12. Green, Trotula, 196f, translates the relevant passage from the Antodotarium Nicolai sv Oleum rosaceum: “Oleum rosatum has a cold and styptic power and thus is the best thing for head pains from fever or from the heat of the sun. Moreover, it takes away burning and heat when the stomach is full of bile [and when] its windiness fills the whole head or just part of it. It is good for those pains which happen sometimes in the whole head or part of it if the head is anointed with this. It also is good for pains arising in the stomach or intestines from sharpness of the humors if it is mixed with two drams of mastic and enough wax dissolved in it and then anointed on the affected parts. It is useful against erysipelas that does not appear on the surface [of the skin] and for many other conditions of this kind. This oil is made in the following manner. One and a half pounds of slightly crushed fresh roses should be placed in two pounds of common (and in our opinion, cleaned) oil; these should be placed in a full pot suspended in a cauldron full of water. And let these boil for a while until they are reduced to a third of their original quantity. Only then should this be put into a white linen cloth and squeezed through a press. The liquid should be saved. In the same manner oil of elder, violet, and sweet gale is made, that is, those oils which are good in acute diseases; anointed on the liver, pulse points, temples, and palms of the hands and soles of the feet, they extinguish heat completely.” Cf van den Berg, p. 105, no. 62. 🢀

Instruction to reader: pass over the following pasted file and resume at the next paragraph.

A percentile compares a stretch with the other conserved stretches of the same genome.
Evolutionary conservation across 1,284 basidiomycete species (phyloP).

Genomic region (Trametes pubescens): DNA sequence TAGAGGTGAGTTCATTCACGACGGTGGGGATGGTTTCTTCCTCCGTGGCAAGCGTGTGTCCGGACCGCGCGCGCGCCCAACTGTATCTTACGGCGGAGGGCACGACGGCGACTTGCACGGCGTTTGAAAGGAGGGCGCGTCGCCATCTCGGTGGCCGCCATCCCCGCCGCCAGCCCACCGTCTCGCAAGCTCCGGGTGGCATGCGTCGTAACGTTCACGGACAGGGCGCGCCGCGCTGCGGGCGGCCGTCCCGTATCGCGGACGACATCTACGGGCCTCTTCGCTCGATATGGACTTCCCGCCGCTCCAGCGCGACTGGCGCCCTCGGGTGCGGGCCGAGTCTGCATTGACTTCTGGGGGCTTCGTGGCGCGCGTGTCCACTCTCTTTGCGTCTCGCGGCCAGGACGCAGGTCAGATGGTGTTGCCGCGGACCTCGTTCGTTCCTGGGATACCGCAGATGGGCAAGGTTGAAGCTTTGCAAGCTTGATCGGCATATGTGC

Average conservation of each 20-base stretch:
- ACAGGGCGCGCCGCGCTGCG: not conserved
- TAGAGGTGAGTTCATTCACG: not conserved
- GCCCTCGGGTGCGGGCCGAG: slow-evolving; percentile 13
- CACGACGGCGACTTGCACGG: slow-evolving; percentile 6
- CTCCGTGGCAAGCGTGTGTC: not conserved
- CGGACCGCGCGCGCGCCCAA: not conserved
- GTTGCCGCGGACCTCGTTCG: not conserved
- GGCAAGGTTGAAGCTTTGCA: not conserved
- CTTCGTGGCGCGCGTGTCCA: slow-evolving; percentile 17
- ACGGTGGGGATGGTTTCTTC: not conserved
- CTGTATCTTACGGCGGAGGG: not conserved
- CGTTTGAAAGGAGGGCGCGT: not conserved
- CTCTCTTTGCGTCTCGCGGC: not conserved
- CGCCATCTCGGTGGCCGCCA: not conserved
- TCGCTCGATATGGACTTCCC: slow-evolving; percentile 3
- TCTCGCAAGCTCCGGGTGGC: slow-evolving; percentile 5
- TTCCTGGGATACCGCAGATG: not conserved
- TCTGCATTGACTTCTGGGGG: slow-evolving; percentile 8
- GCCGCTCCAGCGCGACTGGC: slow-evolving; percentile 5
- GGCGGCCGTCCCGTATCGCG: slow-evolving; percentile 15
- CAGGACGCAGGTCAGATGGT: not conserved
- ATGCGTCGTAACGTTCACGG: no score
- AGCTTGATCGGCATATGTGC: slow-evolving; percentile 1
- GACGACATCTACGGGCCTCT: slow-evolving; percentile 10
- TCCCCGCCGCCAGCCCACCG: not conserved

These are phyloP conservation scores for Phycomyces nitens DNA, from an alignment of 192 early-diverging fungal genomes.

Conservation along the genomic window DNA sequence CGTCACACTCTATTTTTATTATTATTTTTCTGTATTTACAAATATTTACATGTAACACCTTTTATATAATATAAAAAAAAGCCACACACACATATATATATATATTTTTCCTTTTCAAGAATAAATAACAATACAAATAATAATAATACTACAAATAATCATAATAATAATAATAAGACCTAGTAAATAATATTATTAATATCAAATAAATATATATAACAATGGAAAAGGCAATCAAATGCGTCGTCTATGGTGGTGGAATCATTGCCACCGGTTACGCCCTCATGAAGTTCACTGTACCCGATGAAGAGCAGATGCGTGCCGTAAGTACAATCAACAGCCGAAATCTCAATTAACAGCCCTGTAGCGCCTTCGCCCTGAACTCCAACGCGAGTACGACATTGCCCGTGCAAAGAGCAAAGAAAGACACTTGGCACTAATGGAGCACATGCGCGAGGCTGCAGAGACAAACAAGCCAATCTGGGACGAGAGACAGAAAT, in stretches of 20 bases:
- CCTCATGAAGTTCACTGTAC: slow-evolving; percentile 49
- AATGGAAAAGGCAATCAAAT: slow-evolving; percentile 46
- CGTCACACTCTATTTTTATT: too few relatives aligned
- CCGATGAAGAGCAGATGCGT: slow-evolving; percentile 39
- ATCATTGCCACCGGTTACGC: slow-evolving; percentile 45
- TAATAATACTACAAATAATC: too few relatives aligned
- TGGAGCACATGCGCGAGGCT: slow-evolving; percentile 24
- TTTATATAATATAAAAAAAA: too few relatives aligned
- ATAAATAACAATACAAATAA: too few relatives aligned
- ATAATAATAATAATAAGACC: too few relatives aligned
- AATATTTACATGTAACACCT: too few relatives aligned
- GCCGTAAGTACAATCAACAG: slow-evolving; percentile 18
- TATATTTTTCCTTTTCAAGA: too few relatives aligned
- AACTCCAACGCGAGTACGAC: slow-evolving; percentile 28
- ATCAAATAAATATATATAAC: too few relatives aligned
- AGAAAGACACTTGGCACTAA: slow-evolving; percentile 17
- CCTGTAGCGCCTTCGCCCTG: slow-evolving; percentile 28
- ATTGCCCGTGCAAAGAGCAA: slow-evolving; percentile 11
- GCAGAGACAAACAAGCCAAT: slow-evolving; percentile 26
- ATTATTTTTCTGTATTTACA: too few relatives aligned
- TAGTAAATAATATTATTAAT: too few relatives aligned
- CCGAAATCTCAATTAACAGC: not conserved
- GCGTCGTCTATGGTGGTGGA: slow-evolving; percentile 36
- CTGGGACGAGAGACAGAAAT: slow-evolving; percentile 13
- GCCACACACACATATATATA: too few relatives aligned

13. i.e. colic. 🢀

  14. i.e. colic. 🢀

  15. A description of the five kinds is found in The London Medical Dictionary by Bartholomew Parr (1819), available online at http://chestofbooks.com/health/reference/London-Medical-Dictionary/Myrobalani.html sv Myrobalani: “... myrobalans, a dried fruit of the plum kind, brought from the East Indies, of which three kinds are brought from Bengal, faba Bengalensis, Cambaia, and Malabarica. (...) They have been recommended as somewhat astringent and tonic, but are not now in use. Myrobalanus means nux, or glans unguentaria, a nut or acorn, fit for making precious ointments; for from the myrobalans described by Dioscurides, Pliny, and Galen, they used to express a fragrant oil used in ointments. All the different kinds, which we hasten to describe, are probably varieties of the phyllanthus emblica Linné; Species Plantarum, 1393.
    Myrobalani bellirici, belleregi, bellegu, belliric myrobalans, are of a yellowish grey colour, and an irregularly roundish or oblong figure, about an inch long, and three quarters of an inch thick.
    Myrobalani chebulae (=chebuli) resemble the yellow sort in their figure and ridges, but are larger and darker coloured, inclining to brown or blackish, and with a thicker pulp.
    Myrobalani citrini, vel flavi, are somewhat longer than the belliric, have generally five large longitudinal ridges, and as many smaller between them, somewhat pointed at both ends.
    Myrobalani emblici, ambegu, are of a dark, blackish grey colour, roundish, about half an inch thick, with six hexagonal faces opening from one another.
    Myrobalani Indici, vel nigri, asuar, are of a deep black colour, oblong, octangular, differing from all the others in having only the rudiments of a stone, and supposed to have been gathered before maturity.
    All the sorts have an unpleasant, bitterish, austere taste, strike a black colour with a solution of vitriol, contain tannine, are gently purgative and astringent. ...” Several varieties of myrobalans (now known as Terminalia chebula, Terminalia bellirica and Phyllantus emblica) have in recent years been investigated for their potential pharmaceutical and therapeutic uses. 🢀